A powerful approach to turning conflict in your favor

© 2009, Doug Davin and Diana Morris
[Featured Breakthrough Skill Conflict Management: Keep cool in hot situations]

You may have heard some version of the saying, “Insanity is doing the same thing over and over and expecting a different result.”

You keep trying to get an employee to take the initiative, but he won’t. He does just what he’s told and not a calorie more. The rest of the team picks up the slack, but their resentment and frustration are growing. The situation is starting to wear on everyone.

No matter how often you ask for more responsibility, the best opportunities go to a coworker who is less qualified. In the meantime, you’re stuck doing work you know isn’t showcasing your talents and may be dead-ending your career.

You’ve tried for months to stop a client from sending you on errands for things he really doesn’t need. When you finally deliver, he ignores you or asks you why you’re bothering him with such trivia. It’s become a significant drain on your time.

In each case, regardless of what you’ve tried, the situation persists. Let’s make it more interesting by adding a few layers:

• You don’t have the time or energy to handle a direct confrontation.

• You’re too new to a situation or a company to risk a direct confrontation.

• You’re concerned, given the people involved, that a direct confrontation will cost you too much.

• You don’t have time to plan a direct confrontation carefully.

• The person causing all the trouble is a higher level than you.

• For a variety of reasons, personal and professional, you absolutely can’t walk away.

Change the game
Rather than continue what you’ve been doing (probably to no avail), you can choose a completely different approach. We call this “changing your game,” which simply means that instead of repeating what’s clearly not working, you try something entirely new. It’s a decision to stop reacting to someone or to a situation and instead to set a new agenda based on how you want the relationship or the situation to work.

You take a fresh look at how you’ve been operating, and then take some definitive action in the opposite direction. As that action reestablishes your expertise, authority, or command over the situation, there is a ripple effect: by changing your game, eventually, you change the game. It’s a mini-application of Indian political and spiritual leader Mahatma Gandhi’s belief: “You must be the change you want to see in the world.” What works on a grand scale works in our individual lives too.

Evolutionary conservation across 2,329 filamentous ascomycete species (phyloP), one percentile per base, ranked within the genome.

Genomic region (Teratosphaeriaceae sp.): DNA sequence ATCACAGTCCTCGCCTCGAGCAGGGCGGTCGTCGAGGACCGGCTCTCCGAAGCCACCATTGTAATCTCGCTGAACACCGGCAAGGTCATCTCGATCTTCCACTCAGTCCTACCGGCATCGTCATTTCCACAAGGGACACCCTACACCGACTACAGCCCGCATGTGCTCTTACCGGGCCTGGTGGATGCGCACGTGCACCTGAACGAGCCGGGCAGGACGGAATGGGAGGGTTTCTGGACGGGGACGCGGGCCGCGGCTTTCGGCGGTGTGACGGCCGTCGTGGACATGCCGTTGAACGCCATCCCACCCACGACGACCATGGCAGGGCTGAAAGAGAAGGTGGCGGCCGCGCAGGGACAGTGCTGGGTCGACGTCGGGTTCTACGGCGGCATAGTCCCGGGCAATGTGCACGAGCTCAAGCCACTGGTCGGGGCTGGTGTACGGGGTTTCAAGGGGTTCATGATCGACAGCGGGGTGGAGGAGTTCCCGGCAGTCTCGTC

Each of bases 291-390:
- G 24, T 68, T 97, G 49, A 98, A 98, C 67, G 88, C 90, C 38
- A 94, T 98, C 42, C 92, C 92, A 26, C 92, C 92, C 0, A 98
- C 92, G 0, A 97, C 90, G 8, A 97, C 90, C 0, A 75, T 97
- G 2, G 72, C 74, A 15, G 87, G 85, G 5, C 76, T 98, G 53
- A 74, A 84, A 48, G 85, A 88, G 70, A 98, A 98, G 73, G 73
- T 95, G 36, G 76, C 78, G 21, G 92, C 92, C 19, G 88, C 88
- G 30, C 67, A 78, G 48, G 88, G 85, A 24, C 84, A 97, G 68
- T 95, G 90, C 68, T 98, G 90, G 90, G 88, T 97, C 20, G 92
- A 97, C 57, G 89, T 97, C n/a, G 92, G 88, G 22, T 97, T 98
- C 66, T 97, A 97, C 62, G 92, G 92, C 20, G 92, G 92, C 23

Let’s get practical about this. Think of a conflict you’re facing or faced recently. Reflect on your actions leading up to and during the conflict. Then define an internal decision that will enable you to change the game and take matters in a new direction.

How to
Some examples:

• If you’ve been reluctant to take action or sitting on the sidelines, get more involved.

• If you’ve been too attentive or engaged in an unhealthy situation, distance yourself.

• If you’ve been trying too hard, try less.

• If you’ve been quiet, speak up.

• If you’ve been talking too much, hold back.

When you change your game, you’ll notice people responding to you in new ways. They will have no other choice. Think of it this way: Each actor in a play has a role. Everyone must play his part to carry out the plot. If one of the actors (maybe you) were to change his lines, the others would have to change theirs too, and if the script changes, the story changes. If you’ve said your lines again and again, and from this experience, you know (and don’t like) the direction the plot is taking, change your lines. The other actors will have no choice but to change theirs.

Some keys for making this strategy work for you:

Be patient. Ted and Sharon noticed changes fairly quickly, but it can take time for changing your game to have the effect you’re after. Sometimes, the longer you’ve established a certain role (the quiet one, the loud one, the detail hound, the idea person), the longer it will take for people to respond to you in new ways once you change. Be patient and persevere.

Be consistent. To be effective, the change must be persistent. Every contact, public or private, every email, conversation, and phone call must reflect it. So be consistent: don’t let up.

Be strong. Changing habits is tough, especially ingrained habits with long histories. Sensing a change in you, your opponent may redouble his efforts, and in response, you may feel even more tempted to fall back into comfortable, old patterns. Be strong: make your decision and stick with it.

Author's Bio: 

Doug Davin and Diana Morris are authors and coaches at breakthroughskills.com, a professional self-improvement community and webstore. Their original resources—Rapid-Read™ Handbooks and Workbooks, free BTS QuickTools™, Breakthrough Coaching, Workshops, and Telesession calls—zero-in on seven Breakthrough Skills you need to reach the highest levels of success and enjoy your work—every day.

“You know you’ve got a great future ahead of you. We know it too, and we’re serious about helping you. Contact us at info@breakthroughskills.com or call toll-free: 1-877-512-3400.” Also visit their site at www.breakthroughskills.com

Additional Resources on Communication Skills can be found at:

Website Directory for Communication Skills
Articles on Communication Skills
Products for Communication Skills
Discussion Board
Diana Morris and Doug Davin, The Official Guides to Communication Skills